Senator Sheldon Whitehouse took his time at the Barrett hearings to lay out what is REALLY happening to our courts. In a nutshell they have been captured by dark money to do the bidding of the billionaire class. The overtly politicized courts are the last hold on power of a self-serving clique that hold the purse strings of the GOP. THAT is the real threat to “Rule of Law.”

      Liked by 2 people

      1. Whitehouse and his loony conspiracy theory? You are rapidly reaching the point where QAnon will have greater credibility.

        What is your specific problem with Bush V Gore? Was SCOTUS supposed to allow the Democrats to selectively recount only certain precincts using a perceived voter intent standard while not applying the same standard to other, less favorable district?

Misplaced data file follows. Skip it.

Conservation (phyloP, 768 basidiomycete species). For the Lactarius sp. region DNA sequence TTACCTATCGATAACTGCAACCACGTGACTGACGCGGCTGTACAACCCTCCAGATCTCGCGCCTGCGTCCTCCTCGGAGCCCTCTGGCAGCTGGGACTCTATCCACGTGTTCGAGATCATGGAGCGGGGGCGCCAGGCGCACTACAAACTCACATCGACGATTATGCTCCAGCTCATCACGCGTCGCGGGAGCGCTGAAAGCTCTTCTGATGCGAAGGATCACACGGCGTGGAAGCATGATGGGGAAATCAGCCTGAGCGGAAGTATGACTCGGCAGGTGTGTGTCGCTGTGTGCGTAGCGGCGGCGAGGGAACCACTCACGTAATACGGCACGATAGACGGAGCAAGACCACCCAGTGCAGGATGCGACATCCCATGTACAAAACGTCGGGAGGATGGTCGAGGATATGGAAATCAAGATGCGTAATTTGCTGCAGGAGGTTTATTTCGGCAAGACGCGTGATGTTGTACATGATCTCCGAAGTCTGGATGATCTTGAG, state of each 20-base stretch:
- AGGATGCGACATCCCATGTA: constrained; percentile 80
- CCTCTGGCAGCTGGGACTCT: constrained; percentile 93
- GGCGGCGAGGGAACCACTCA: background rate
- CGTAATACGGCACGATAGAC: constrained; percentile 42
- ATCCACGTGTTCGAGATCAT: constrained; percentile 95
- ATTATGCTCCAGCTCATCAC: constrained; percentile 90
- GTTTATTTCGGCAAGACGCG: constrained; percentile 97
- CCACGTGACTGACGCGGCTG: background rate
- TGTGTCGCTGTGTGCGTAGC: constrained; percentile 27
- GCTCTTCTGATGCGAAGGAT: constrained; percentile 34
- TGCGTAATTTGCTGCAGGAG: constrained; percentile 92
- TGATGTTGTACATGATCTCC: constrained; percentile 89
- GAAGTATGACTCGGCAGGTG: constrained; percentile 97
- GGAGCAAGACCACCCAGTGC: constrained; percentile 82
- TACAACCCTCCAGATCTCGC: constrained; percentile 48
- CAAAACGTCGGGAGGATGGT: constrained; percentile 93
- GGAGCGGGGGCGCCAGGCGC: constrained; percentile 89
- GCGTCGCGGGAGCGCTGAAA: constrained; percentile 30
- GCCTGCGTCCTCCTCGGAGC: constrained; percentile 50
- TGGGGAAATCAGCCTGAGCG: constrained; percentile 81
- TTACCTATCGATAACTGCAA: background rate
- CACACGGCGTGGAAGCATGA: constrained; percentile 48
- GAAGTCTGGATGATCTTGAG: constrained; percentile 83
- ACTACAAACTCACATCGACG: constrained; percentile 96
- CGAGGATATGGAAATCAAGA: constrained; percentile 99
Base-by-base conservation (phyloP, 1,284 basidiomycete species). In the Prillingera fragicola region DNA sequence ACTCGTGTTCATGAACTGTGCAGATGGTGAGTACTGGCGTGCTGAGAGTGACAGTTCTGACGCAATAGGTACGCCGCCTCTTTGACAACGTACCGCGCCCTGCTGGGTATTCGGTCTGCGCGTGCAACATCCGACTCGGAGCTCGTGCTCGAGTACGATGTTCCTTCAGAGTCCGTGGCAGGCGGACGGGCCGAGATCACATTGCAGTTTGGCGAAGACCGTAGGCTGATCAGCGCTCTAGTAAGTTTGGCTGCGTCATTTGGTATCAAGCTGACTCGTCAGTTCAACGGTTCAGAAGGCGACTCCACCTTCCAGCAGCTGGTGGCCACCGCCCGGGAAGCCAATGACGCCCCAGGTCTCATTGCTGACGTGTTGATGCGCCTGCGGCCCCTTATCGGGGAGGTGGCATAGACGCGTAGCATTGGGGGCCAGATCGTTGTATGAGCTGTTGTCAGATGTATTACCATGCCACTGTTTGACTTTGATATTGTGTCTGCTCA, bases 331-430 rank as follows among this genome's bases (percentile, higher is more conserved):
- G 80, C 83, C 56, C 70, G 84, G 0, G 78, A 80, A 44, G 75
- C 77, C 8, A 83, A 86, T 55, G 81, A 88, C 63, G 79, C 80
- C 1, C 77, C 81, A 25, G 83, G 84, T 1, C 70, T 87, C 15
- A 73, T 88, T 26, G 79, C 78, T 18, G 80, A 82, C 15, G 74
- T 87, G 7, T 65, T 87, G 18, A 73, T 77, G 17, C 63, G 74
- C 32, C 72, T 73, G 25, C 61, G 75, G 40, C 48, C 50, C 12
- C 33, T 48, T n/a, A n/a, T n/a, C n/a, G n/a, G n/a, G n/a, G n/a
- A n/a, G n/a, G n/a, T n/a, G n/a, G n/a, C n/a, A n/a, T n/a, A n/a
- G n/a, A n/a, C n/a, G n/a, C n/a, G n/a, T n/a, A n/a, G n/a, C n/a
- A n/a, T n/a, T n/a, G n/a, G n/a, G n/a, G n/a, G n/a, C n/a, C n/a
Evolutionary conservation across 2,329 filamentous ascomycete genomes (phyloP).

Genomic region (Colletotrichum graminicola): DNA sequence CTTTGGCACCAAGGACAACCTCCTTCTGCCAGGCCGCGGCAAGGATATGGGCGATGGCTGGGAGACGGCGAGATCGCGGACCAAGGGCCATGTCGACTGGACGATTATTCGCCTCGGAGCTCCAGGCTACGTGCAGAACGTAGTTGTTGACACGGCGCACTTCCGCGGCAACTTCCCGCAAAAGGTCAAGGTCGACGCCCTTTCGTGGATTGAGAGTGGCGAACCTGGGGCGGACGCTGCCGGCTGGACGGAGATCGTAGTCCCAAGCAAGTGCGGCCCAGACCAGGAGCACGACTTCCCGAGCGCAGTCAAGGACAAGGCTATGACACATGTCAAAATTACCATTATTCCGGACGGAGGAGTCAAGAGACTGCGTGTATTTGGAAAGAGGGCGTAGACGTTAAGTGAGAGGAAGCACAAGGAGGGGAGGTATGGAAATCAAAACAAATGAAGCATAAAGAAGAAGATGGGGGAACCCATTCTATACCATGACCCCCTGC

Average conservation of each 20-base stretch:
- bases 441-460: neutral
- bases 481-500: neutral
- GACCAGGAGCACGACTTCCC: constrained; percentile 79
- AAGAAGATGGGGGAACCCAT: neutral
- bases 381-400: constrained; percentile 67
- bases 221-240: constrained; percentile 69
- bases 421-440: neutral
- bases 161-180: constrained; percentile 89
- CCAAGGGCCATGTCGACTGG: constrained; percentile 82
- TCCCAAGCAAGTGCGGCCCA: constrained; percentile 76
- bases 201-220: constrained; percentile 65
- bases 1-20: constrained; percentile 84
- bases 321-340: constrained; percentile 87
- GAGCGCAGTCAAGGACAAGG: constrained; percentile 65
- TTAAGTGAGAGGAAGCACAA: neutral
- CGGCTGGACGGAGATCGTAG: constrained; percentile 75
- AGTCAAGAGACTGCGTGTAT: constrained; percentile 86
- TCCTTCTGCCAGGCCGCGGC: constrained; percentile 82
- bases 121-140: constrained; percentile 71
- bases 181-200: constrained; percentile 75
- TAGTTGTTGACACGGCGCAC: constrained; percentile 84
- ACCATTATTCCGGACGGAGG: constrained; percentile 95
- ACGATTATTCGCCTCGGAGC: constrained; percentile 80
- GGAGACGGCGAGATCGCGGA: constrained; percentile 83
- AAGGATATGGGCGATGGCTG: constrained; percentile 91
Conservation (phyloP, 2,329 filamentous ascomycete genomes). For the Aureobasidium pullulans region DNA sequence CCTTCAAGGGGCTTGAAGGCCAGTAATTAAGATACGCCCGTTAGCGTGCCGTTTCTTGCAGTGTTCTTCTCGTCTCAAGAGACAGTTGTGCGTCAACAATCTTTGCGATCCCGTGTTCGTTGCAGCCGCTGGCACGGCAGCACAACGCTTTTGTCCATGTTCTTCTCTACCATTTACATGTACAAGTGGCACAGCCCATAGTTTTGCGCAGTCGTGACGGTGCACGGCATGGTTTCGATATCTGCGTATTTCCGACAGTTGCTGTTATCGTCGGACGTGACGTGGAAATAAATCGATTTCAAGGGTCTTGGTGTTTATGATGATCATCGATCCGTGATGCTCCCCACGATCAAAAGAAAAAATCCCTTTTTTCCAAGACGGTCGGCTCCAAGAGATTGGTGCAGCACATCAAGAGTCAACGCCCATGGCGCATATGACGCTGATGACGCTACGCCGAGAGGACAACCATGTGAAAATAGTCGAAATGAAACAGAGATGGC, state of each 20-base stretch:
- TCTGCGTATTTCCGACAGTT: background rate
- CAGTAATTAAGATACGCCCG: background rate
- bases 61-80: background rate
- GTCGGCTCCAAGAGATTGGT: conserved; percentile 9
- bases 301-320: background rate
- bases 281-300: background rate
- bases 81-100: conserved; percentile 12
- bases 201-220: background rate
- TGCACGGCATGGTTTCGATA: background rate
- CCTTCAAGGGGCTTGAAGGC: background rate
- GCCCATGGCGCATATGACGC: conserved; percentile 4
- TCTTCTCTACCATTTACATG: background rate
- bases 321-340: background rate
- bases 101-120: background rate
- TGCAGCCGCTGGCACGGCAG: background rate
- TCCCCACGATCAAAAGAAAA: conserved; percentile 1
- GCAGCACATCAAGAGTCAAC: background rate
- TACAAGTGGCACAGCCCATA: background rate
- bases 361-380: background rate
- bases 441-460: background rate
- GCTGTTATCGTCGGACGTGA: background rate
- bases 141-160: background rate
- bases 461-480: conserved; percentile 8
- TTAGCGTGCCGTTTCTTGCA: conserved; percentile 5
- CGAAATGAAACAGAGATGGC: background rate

And you never answer the question as to why the Sierra Club, which is a corporation owned by its members should be allowed free rein to act in the political sphere, but Exxon which is a corporation owned by its members, to do the same?

        As far as the ACA is concerned, do you want to keep it in effect if it is, indeed, unConstitutional? (more accurately if some parts are unConstititional)


        1. There is nothing “loony” about the presentation that Whitehouse gave. Fact are not “loony.” Throwing out names like “loony” does not change a single fact.

          Florida has its own sovereign government. It has its own legislature and courts. As long as we have the Electoral College each state has a sovereign right to chose it Electors any way it wants. And by the way, the recount would have gone smoothly if paid GOP goons bussed in from out of state had not physically threatened the officials doing that work.

          I would be fine with corporations and clubs being treated the same way as far as campaign finance is concerned. Unions too. Let them advise their stakeholders who to support and why and let the actual people act or not as they choose.